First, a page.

And there I would really also challenge listeners to, you know, find some angle into these really completely different ways of knowing to get a sense of also what we're missing and what it can mean and what could, what it can add also to your own understanding of how you look at the world.

So Braiding Sweetgrass, highly recommended.

[00:08:47] Sarahanne Field: Two things that you mentioned before, I just wanna return to briefly. The idea that we're white researchers are going in, always taking a lot of the approach in more contemporary participatory research is to actually help and give skills in return for getting information. And obviously that doesn't fix everything, but it's definitely, you know, a step forward from where, from where we used to be.

The paper that I'm, I've really got in mind when I'm saying these things right now is by Matson and colleagues. I think it's from 2021. It's, it's a really cool paper that goes into the example of a kind of wild rice called manoomim, which is a food for nourishment, but also for spiritual nourishment.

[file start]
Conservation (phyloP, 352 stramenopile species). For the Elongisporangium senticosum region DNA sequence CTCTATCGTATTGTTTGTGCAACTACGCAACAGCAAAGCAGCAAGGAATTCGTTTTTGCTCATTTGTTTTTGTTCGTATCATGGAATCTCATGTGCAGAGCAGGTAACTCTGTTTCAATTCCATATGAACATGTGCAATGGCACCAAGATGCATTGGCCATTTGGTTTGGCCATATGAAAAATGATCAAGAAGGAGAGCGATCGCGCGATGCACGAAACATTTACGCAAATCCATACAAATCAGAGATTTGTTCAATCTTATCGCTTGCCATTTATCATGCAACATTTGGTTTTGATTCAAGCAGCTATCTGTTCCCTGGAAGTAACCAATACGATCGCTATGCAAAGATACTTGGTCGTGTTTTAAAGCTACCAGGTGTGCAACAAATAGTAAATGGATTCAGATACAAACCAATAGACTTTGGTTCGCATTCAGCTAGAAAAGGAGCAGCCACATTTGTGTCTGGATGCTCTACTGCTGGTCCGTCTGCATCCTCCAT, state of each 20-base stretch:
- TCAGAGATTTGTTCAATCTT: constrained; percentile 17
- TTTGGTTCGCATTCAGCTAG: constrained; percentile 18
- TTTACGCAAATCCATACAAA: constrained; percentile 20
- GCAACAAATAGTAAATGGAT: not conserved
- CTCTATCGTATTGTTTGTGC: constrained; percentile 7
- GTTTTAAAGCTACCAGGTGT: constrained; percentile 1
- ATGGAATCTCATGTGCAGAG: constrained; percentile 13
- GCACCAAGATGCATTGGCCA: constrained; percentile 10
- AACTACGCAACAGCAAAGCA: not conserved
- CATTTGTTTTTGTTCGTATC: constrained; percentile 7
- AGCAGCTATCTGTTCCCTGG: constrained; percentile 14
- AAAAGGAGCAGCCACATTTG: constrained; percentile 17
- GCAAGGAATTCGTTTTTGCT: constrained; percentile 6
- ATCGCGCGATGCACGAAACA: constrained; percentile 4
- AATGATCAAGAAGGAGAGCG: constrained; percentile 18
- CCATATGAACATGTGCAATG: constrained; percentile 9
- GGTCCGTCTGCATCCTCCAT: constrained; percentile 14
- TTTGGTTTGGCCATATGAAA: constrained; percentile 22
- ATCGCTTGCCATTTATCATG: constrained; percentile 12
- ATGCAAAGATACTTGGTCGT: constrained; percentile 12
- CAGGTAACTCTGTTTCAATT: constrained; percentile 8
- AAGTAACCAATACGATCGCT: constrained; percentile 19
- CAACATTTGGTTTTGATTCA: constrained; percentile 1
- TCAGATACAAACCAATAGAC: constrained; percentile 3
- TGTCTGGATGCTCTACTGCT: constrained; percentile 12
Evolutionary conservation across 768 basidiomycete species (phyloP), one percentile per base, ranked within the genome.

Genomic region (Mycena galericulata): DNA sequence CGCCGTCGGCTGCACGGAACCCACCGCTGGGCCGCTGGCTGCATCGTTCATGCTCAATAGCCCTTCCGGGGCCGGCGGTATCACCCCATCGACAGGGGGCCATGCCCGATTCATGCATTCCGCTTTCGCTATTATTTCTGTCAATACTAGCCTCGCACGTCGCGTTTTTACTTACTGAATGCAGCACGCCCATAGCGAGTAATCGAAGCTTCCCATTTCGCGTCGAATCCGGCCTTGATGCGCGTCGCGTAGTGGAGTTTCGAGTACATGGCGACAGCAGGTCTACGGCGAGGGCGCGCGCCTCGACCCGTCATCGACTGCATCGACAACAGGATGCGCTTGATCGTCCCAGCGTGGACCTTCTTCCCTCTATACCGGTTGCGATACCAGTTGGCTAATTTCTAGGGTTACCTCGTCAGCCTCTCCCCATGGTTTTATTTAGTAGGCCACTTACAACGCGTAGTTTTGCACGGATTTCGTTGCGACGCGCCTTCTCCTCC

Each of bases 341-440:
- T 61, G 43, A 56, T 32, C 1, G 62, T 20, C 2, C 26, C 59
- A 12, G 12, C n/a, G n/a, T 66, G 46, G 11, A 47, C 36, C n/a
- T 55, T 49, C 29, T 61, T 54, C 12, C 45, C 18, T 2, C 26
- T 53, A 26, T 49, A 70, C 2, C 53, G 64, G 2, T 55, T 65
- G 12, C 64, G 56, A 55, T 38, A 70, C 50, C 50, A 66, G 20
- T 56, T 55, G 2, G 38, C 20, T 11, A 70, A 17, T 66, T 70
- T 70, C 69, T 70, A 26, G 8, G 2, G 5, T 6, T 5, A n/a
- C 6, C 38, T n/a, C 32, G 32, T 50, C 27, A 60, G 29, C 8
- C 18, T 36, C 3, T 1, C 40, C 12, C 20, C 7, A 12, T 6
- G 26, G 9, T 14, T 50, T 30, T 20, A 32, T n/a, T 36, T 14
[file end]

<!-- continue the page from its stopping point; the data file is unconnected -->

So for physical and spiritual nourishment that's used in some of the indigenous tribes in the Great Lakes region in the United States. And it's a fascinating paper because they really go into the harms that have been done and the ways that they've been speaking to the indigenous community about repairing the harms.

And so there's a real sensitivity and awareness about the harms that have been done and how they can sort of be addressed in research going forward.

[00:10:05] Chris Hartgerink: So indeed we see a shift happening. Flip side of that being, why don't we know about these concepts, about these indigenous knowledges is also because of a societal history of literally eliminating it from our purview. So this is also why I encourage people to, to seek it out more.